To summarise Carrier’s 800-page tome, this theory and the traditional theory – that Jesus was a historical figure who became mythicised over time – both align well with the Gospels, which are later mixtures of obvious myth and what at least “sounds” historical.

The Pauline Epistles, however, overwhelmingly support the “celestial Jesus” theory, particularly with the passage indicating that demons killed Jesus, and would not have done so if they knew who he was (see: 1 Corinthians 2:6-10).  (Absolutely no ‘demons’ mentioned in any way shape or form.  But I do not expect non-believers to understand, either.)

Humans – the murderers according to the Gospels – of course would still have killed Jesus, knowing full well that his death results in their salvation, and the defeat of the evil spirits.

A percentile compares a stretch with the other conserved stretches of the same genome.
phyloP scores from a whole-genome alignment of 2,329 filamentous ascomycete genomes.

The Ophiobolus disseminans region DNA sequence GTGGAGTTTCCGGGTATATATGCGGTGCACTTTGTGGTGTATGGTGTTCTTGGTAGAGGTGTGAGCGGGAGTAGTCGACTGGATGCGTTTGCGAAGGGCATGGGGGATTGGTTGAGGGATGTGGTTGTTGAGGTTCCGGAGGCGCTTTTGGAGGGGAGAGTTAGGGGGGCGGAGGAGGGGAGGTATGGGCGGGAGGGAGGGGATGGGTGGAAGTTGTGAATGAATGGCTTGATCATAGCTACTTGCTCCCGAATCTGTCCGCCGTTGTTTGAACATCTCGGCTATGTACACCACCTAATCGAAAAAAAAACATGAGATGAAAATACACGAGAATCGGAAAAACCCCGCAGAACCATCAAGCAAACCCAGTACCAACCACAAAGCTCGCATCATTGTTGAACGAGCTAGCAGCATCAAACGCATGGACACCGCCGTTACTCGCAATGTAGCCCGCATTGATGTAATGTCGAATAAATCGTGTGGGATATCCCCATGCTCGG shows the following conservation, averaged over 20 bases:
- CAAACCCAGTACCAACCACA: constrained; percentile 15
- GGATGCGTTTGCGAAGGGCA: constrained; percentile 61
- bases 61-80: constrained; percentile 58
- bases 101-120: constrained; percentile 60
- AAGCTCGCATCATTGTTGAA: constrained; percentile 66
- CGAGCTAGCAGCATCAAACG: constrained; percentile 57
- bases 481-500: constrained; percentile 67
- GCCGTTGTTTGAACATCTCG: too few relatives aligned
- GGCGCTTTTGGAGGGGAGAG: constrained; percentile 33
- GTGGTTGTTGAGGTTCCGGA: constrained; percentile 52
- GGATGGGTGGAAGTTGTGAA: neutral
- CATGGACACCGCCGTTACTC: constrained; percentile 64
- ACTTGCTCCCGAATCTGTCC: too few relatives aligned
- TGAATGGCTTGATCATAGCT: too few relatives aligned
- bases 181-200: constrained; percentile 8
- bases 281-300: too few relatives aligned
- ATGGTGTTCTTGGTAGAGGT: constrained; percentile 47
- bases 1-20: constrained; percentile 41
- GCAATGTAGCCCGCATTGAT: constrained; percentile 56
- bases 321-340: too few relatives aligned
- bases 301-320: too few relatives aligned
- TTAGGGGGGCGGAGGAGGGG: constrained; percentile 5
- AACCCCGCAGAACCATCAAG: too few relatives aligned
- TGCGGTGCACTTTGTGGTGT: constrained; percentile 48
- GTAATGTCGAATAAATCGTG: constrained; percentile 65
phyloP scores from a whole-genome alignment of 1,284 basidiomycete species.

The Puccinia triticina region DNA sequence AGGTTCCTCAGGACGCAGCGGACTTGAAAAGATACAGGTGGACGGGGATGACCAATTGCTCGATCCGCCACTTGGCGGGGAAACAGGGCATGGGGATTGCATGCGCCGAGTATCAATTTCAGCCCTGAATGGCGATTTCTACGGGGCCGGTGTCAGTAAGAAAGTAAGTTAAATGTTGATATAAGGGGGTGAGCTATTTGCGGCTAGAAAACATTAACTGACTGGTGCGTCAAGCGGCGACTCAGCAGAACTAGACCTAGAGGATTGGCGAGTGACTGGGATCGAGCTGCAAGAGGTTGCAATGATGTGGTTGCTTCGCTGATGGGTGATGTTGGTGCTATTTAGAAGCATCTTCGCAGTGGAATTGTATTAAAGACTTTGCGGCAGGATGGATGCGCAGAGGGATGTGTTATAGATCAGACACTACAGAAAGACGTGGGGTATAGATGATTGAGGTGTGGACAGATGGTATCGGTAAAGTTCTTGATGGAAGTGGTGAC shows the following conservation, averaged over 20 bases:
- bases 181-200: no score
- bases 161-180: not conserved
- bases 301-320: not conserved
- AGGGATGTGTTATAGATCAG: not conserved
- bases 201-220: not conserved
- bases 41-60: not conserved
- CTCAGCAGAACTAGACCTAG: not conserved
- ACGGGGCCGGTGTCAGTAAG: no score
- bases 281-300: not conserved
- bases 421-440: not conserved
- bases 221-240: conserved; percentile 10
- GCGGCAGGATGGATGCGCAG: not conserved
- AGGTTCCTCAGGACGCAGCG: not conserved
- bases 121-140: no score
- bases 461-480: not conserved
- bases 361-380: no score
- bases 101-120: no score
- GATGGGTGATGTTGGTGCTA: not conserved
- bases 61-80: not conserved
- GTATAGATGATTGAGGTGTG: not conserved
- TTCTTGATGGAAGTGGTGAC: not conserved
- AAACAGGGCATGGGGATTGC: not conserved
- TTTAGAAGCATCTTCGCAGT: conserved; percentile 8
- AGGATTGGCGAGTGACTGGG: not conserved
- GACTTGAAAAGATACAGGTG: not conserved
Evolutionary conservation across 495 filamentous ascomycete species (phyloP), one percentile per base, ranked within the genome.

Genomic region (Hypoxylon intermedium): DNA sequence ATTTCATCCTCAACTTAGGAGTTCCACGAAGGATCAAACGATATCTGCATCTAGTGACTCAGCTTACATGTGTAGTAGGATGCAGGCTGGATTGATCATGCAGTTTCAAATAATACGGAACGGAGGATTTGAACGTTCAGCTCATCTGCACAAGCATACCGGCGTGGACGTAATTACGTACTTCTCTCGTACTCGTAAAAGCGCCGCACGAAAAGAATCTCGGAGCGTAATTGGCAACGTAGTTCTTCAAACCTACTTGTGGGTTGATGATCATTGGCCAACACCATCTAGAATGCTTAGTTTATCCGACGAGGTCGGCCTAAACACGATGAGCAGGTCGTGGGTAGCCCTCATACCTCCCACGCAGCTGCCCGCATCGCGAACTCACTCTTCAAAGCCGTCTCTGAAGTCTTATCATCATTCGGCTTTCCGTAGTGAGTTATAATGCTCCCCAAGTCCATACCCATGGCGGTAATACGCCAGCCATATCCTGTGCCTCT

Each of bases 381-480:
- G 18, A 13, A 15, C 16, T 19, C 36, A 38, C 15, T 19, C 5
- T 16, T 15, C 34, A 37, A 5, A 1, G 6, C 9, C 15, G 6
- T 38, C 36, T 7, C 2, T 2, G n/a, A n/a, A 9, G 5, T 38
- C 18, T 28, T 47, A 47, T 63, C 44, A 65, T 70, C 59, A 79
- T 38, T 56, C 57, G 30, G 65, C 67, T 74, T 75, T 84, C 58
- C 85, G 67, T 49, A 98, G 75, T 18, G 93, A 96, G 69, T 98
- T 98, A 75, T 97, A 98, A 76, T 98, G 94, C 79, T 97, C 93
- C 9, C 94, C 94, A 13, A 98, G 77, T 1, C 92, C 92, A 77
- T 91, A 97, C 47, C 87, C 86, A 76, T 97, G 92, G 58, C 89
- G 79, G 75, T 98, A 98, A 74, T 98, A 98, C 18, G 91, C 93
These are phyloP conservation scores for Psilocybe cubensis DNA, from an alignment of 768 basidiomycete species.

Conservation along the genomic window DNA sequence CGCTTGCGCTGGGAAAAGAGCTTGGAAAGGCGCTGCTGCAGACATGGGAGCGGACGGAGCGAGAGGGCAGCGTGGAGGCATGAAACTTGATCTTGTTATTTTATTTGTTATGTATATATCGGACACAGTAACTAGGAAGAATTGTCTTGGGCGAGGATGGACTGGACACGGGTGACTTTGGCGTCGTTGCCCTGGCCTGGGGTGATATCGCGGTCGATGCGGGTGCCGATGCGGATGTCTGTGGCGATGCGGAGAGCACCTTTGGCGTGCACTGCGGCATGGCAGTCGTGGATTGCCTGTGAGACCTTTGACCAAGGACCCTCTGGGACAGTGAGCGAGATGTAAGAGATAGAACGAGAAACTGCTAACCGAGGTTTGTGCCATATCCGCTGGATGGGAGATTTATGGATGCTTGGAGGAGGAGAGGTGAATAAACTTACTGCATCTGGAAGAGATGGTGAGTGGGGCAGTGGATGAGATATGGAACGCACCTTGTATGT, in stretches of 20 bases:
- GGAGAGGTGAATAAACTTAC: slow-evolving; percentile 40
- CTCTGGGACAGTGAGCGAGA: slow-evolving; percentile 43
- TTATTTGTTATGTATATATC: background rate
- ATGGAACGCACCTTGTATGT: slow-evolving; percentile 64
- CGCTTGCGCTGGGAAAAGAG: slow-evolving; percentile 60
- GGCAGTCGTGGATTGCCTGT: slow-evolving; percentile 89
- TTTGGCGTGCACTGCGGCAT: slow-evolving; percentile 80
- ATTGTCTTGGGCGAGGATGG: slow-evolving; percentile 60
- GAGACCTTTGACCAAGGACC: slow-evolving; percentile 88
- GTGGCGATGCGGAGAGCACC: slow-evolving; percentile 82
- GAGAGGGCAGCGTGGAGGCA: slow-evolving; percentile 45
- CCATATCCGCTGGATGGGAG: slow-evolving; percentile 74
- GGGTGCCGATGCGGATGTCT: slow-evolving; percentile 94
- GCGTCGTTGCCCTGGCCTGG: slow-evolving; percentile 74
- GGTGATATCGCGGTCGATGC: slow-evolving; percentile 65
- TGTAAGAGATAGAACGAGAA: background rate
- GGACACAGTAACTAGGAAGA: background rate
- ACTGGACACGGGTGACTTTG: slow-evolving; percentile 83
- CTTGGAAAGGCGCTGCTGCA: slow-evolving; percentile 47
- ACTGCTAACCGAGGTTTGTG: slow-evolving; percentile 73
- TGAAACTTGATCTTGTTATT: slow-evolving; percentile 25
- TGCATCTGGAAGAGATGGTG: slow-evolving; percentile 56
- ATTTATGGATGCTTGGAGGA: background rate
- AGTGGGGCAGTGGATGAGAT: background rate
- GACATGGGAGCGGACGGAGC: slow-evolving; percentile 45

So what do the mainstream (and non-Christian) scholars say about all this? Surprisingly very little; of substance anyway. Only Bart Ehrman and Maurice Casey have thoroughly attempted to prove Jesus’ historical existence in recent times.

Their most decisive point? The Gospels can generally be trusted – after we ignore the many, many bits that are untrustworthy – because of the hypothetical (i.e. non-existent) sources behind them.

Who produced these hypothetical sources? When? What did they say? Were they reliable? Were they intended to be accurate historical portrayals, enlightening allegories, or entertaining fictions?

Ehrman and Casey can’t tell you – and neither can any New Testament scholar.

Given the poor state of the existing sources, and the atrocious methods used by mainstream Biblical historians, the matter will likely never be resolved. In sum, there are clearly good reasons to doubt Jesus’ historical existence – if not to think it outright improbable. (Believe half-truths, partial quotes out of context and logical fallacies if you want. Or read my article that is fully referenced: